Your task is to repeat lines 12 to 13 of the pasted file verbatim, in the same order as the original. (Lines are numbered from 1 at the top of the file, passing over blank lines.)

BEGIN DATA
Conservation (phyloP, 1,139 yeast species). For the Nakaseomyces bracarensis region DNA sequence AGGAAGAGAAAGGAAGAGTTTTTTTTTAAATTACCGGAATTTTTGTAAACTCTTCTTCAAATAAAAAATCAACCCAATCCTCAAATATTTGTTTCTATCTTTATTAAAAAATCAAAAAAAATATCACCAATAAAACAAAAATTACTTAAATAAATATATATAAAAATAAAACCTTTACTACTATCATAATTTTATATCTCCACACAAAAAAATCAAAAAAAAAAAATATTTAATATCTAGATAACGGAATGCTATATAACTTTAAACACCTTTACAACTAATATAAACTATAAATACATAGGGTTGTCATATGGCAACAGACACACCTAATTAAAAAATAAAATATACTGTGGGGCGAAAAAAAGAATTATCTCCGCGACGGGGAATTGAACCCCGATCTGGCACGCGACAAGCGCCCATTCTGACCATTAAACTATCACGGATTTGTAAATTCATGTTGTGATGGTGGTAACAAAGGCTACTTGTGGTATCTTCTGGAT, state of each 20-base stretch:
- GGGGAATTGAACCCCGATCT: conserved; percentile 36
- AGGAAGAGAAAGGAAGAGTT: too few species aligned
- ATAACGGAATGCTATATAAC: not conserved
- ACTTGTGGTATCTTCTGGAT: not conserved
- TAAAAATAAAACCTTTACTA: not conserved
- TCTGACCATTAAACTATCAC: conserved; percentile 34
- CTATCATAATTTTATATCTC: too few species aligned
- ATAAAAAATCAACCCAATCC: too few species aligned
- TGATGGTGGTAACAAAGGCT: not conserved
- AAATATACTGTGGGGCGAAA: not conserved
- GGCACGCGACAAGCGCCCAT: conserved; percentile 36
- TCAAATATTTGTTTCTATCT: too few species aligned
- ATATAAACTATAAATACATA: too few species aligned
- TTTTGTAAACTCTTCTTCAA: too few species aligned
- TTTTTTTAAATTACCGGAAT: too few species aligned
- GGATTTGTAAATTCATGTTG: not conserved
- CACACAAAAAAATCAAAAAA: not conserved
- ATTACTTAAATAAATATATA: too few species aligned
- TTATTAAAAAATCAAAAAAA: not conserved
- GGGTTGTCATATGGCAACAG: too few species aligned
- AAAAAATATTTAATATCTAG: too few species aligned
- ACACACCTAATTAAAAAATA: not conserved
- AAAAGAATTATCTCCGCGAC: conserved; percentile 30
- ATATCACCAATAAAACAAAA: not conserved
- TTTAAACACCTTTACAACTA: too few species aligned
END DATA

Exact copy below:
- GGCACGCGACAAGCGCCCAT: conserved; percentile 36
- TCAAATATTTGTTTCTATCT: too few species aligned